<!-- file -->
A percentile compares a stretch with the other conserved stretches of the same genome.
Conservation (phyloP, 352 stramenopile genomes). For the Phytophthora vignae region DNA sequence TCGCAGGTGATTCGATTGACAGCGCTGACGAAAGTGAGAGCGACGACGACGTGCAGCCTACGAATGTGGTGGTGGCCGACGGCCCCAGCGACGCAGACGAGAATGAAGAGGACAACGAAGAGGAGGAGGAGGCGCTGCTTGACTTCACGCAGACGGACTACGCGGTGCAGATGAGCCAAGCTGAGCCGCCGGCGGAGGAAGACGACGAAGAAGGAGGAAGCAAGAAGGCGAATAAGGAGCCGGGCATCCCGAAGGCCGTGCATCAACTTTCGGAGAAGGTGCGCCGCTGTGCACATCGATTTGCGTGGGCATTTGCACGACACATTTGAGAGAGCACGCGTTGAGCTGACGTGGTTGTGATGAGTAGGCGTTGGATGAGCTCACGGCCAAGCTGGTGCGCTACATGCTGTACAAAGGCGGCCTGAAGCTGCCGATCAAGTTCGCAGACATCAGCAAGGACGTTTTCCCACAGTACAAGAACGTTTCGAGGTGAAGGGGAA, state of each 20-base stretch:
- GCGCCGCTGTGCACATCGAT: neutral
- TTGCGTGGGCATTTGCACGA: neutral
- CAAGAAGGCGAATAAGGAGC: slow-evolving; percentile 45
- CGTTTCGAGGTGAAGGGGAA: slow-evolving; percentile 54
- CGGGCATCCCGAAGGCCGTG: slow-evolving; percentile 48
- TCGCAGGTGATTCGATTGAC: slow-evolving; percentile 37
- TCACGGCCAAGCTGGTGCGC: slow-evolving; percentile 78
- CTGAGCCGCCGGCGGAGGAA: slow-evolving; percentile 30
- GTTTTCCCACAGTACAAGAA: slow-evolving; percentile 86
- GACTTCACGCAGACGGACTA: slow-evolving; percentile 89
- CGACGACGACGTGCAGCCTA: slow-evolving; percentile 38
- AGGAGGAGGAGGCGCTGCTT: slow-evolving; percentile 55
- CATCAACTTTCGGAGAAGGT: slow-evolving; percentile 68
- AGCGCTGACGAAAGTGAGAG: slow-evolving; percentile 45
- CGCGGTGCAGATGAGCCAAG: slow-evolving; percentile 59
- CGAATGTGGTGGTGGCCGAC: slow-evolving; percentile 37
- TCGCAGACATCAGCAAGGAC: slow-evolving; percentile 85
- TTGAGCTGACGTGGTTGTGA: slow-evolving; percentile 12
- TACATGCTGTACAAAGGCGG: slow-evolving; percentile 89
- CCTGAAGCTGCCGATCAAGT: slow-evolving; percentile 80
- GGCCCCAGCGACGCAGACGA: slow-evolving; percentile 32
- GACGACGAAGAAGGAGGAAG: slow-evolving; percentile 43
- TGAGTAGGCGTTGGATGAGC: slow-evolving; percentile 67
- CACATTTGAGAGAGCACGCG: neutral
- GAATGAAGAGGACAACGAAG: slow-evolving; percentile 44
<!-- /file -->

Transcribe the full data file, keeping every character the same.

A percentile compares a stretch with the other conserved stretches of the same genome.
Conservation (phyloP, 352 stramenopile genomes). For the Phytophthora vignae region DNA sequence TCGCAGGTGATTCGATTGACAGCGCTGACGAAAGTGAGAGCGACGACGACGTGCAGCCTACGAATGTGGTGGTGGCCGACGGCCCCAGCGACGCAGACGAGAATGAAGAGGACAACGAAGAGGAGGAGGAGGCGCTGCTTGACTTCACGCAGACGGACTACGCGGTGCAGATGAGCCAAGCTGAGCCGCCGGCGGAGGAAGACGACGAAGAAGGAGGAAGCAAGAAGGCGAATAAGGAGCCGGGCATCCCGAAGGCCGTGCATCAACTTTCGGAGAAGGTGCGCCGCTGTGCACATCGATTTGCGTGGGCATTTGCACGACACATTTGAGAGAGCACGCGTTGAGCTGACGTGGTTGTGATGAGTAGGCGTTGGATGAGCTCACGGCCAAGCTGGTGCGCTACATGCTGTACAAAGGCGGCCTGAAGCTGCCGATCAAGTTCGCAGACATCAGCAAGGACGTTTTCCCACAGTACAAGAACGTTTCGAGGTGAAGGGGAA, state of each 20-base stretch:
- GCGCCGCTGTGCACATCGAT: neutral
- TTGCGTGGGCATTTGCACGA: neutral
- CAAGAAGGCGAATAAGGAGC: slow-evolving; percentile 45
- CGTTTCGAGGTGAAGGGGAA: slow-evolving; percentile 54
- CGGGCATCCCGAAGGCCGTG: slow-evolving; percentile 48
- TCGCAGGTGATTCGATTGAC: slow-evolving; percentile 37
- TCACGGCCAAGCTGGTGCGC: slow-evolving; percentile 78
- CTGAGCCGCCGGCGGAGGAA: slow-evolving; percentile 30
- GTTTTCCCACAGTACAAGAA: slow-evolving; percentile 86
- GACTTCACGCAGACGGACTA: slow-evolving; percentile 89
- CGACGACGACGTGCAGCCTA: slow-evolving; percentile 38
- AGGAGGAGGAGGCGCTGCTT: slow-evolving; percentile 55
- CATCAACTTTCGGAGAAGGT: slow-evolving; percentile 68
- AGCGCTGACGAAAGTGAGAG: slow-evolving; percentile 45
- CGCGGTGCAGATGAGCCAAG: slow-evolving; percentile 59
- CGAATGTGGTGGTGGCCGAC: slow-evolving; percentile 37
- TCGCAGACATCAGCAAGGAC: slow-evolving; percentile 85
- TTGAGCTGACGTGGTTGTGA: slow-evolving; percentile 12
- TACATGCTGTACAAAGGCGG: slow-evolving; percentile 89
- CCTGAAGCTGCCGATCAAGT: slow-evolving; percentile 80
- GGCCCCAGCGACGCAGACGA: slow-evolving; percentile 32
- GACGACGAAGAAGGAGGAAG: slow-evolving; percentile 43
- TGAGTAGGCGTTGGATGAGC: slow-evolving; percentile 67
- CACATTTGAGAGAGCACGCG: neutral
- GAATGAAGAGGACAACGAAG: slow-evolving; percentile 44